Rishi Sunak reneges on promise to fine patients £10 for skipping GP appointments | Politics news

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    Patient confronts PM over nurse's pay


    The Prime Minister’s spokesman said Rishi Sunak would no longer honor his promise to charge people for missed GP appointments.

    A spokesman for Number 10 said “now is not the time to take this policy forward”.

    During the Conservative leadership contest this summer, Mr Sunak promised to introduce £10 fines for patients who miss appointments.

    The Prime Minister wants to deliver a stronger NHS and “the feeling remains that people should not miss appointments”, according to his spokesman.

    But they added: “We have listened to GPs and NHS chiefs and agreed that now is not the time to push this policy forward.”

    Mr Sunak visited Croydon University Hospital in south London on Friday where he was questioned about nurses’ pay.

    NHS staff, including nurses and porters, are currently voting to strike over real pay cuts.

    Research commissioned by the Royal College of Nursing found that they are work an extra day a week no longer pay.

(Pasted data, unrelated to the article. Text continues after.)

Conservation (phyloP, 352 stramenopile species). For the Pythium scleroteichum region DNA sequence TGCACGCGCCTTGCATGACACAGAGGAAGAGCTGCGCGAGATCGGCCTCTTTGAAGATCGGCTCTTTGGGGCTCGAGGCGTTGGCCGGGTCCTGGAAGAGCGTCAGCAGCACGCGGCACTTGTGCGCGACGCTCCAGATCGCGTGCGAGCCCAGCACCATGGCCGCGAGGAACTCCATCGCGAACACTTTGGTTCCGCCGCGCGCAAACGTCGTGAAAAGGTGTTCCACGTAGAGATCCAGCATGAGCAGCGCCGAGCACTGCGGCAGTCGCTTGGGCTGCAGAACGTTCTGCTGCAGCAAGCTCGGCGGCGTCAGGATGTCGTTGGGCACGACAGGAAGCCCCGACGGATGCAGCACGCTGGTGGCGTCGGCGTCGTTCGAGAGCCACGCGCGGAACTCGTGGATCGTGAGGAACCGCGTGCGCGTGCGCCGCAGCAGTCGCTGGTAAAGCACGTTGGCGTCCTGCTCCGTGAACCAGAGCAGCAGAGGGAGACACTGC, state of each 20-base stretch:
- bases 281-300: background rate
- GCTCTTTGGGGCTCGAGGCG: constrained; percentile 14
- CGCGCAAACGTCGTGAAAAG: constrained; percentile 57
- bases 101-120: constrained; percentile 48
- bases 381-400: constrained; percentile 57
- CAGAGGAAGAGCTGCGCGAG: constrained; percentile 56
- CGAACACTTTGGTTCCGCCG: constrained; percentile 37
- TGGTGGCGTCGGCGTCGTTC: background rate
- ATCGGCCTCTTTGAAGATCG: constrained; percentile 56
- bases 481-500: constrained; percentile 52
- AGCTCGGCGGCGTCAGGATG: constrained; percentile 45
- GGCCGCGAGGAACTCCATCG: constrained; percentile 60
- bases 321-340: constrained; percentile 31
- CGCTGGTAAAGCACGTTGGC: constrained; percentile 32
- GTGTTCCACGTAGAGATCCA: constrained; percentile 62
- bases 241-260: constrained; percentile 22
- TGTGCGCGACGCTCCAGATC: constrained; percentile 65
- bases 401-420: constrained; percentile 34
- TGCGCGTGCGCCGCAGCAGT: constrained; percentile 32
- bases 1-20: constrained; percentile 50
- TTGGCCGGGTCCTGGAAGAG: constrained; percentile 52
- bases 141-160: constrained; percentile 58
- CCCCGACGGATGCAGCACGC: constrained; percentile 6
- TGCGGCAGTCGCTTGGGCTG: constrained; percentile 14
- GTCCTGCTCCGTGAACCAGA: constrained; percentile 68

The data also suggests that their wages fell by 20% in real terms, taking into account the five-day week.

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    Patient confronts PM over nurses’ pay

    Prime Minister dodges salary question during hospital visit

    Dodging a question about nurses’ salaries, Mr Sunak said: “It’s great to be here at Croydon Hospital to see the great work the doctors and nurses are doing here.

    “One of my government’s priorities will be tackling the backlog of COVID and supporting the NHS.

    “We face a lot of challenges as a country, but I’m confident we can fix the economy and deliver on the promise of the 2019 manifesto, including a stronger NHS.”

    The Prime Minister also confronted a patient at the hospital who said “it’s a shame you don’t pay them more”.

    Mr. Sunak replied, “We’re trying,” to which the woman replied, “You need to try harder.”

    As chancellor, Mr Sunak brought in a 1.25% increase in national insurance to help fund the health and social care backlog from COVID.

    His predecessor, Liz Truss, overturned the measure amid pressure from the cost-of-living crisis.

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